In April 2001, British zoologist Rob McCall presented a hair sample allegedly taken from a Himalayan Yeti to Bryan Sykes, professor of human genetics at the Oxford Institute of Molecular Medicine, one of the world's leading experts on DNA analysis.
Sykes said that laboratory analysis of the mysterious hairs yielded some DNA, but the experts were not able to identify it.
The Orang Pendek of Sumatra is much less familiar. After Marco Polo visited the island in 1292, he mentioned an encounter with an apelike animal that has come to be known as the Sumatran Yeti. Since 1818, various English and European explorers of the thick jungle growth of Sumatra have told of sighting an apeman that the native people call Orang Pendek, "little man of the forest."
Witnesses describe the Orang Pendek as standing about five feet tall and covered with short brown or orange hair. It walks upright without the assistance of its front fists, and its arms are of humanlike proportions. Many have asserted that they heard the Orang Pendeks conversing with one another in some unintelligible language. In 1918 L. C. Westenek, the Sumatran governor, wrote of several sightings, including one in which he claimed to have seen an Orang Pendek attempting to light a fire.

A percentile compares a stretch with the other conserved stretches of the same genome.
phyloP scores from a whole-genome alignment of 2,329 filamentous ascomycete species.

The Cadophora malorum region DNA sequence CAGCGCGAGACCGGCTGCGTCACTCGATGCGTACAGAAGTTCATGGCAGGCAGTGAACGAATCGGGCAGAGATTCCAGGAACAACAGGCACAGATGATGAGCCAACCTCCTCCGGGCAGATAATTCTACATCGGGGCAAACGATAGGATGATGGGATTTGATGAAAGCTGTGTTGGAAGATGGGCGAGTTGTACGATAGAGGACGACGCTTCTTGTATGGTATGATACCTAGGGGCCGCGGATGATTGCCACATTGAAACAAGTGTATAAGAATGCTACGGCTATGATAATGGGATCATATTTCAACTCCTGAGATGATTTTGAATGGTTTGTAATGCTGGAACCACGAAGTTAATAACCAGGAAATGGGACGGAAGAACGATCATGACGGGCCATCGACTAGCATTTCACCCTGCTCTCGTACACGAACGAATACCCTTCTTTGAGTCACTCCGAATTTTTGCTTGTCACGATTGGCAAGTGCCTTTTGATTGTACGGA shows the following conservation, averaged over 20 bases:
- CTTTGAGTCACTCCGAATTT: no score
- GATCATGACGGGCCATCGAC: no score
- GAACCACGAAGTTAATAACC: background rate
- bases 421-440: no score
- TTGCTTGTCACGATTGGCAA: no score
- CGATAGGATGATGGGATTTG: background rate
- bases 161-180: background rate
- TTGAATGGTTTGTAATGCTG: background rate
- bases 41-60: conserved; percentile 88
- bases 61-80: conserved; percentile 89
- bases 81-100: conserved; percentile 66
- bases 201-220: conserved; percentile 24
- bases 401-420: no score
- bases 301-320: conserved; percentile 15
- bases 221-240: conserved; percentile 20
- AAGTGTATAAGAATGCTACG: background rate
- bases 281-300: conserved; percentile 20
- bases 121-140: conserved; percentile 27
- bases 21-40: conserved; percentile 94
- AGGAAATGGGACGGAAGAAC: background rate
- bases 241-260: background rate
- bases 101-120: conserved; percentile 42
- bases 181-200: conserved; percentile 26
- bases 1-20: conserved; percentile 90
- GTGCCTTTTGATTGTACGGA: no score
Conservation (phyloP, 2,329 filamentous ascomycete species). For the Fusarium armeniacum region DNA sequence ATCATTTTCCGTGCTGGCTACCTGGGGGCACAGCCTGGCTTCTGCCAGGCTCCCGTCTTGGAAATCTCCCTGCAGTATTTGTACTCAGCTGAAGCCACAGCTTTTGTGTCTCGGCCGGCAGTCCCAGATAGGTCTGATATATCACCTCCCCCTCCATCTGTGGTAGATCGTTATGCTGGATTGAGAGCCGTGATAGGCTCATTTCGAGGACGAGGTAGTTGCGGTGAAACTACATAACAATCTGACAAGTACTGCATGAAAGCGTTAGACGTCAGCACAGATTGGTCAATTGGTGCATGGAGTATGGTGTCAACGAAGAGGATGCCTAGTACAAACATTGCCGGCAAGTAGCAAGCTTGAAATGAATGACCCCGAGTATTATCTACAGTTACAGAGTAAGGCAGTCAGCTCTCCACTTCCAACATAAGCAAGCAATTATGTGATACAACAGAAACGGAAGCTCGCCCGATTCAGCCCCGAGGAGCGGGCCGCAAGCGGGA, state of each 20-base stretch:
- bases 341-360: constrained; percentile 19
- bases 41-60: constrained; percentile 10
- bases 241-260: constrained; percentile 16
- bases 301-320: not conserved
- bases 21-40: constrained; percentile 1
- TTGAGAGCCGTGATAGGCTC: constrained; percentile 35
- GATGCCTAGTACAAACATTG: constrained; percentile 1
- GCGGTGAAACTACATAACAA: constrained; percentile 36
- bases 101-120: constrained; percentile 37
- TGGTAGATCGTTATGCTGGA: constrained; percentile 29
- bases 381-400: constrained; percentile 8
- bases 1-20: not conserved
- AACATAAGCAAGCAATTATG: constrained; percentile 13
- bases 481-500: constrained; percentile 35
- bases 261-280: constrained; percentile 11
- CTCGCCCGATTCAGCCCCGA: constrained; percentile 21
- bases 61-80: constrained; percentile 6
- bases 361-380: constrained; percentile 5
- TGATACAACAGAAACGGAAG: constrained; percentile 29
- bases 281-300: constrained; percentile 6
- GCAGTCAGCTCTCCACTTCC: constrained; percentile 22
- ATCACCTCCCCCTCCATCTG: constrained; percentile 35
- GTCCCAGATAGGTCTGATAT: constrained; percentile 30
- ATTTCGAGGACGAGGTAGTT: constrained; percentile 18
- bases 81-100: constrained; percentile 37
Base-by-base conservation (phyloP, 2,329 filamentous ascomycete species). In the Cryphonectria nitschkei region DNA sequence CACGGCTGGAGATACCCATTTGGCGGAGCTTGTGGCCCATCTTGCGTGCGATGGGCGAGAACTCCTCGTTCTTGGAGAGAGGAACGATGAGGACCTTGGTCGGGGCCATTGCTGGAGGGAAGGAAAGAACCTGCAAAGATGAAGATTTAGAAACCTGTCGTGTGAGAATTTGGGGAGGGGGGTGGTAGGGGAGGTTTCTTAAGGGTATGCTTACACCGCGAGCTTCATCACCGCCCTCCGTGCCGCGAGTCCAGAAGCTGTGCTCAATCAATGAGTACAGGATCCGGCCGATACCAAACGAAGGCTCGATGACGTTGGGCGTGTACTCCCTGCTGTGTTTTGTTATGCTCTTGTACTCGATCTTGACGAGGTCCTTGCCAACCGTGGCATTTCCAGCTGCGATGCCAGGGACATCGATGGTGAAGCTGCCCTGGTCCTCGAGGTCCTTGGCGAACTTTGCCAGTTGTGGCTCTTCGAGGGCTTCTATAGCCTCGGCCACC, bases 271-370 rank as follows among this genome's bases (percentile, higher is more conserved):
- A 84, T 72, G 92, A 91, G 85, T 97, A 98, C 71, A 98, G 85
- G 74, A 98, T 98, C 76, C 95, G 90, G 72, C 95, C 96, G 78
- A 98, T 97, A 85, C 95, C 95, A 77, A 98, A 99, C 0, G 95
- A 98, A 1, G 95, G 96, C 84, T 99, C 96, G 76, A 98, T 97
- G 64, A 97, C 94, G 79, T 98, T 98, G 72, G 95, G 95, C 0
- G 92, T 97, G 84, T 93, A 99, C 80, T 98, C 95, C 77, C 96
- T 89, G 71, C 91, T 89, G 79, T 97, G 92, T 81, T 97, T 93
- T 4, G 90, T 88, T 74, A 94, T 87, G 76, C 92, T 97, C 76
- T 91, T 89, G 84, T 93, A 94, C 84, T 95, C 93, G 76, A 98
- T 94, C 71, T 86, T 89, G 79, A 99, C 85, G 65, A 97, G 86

In September 2002 Hans Brunner, an associate of Deakin University in Melbourne, Australia, acknowledged to be one of the world's most renowned hair experts, released his findings that alleged Orang Pendek hair samples that had been provided by a three-man team of British explorers were different from any species against which he had tested them.
"Do 'Orang Pendek' Really Exist…?" [Online] http://www.jambiexplorer.com/content/orangpendek.htm, n.d.
Henderson, Mark. "Yeti Hair Sample Defies DNA Analysis," The Times, April 2, 2001. [Online] http://www.thetimes.co.uk/article/0,,2-108351,00.html.
"North-East Adventurer Set to Prove Abominable Snowman Exists." This Is the North East, September 4, 2002. [Online] http://www.thisisthenortheast.co.uk/the_north_east/archive/2002/09/04/abom.re.html.
"Scientists Are Hair's Breadth from the Yeti." The Herald, September 5, 2002. [Online] http://www.theheard.co.uk/news/archive/5-9-19102-23-54-40.html.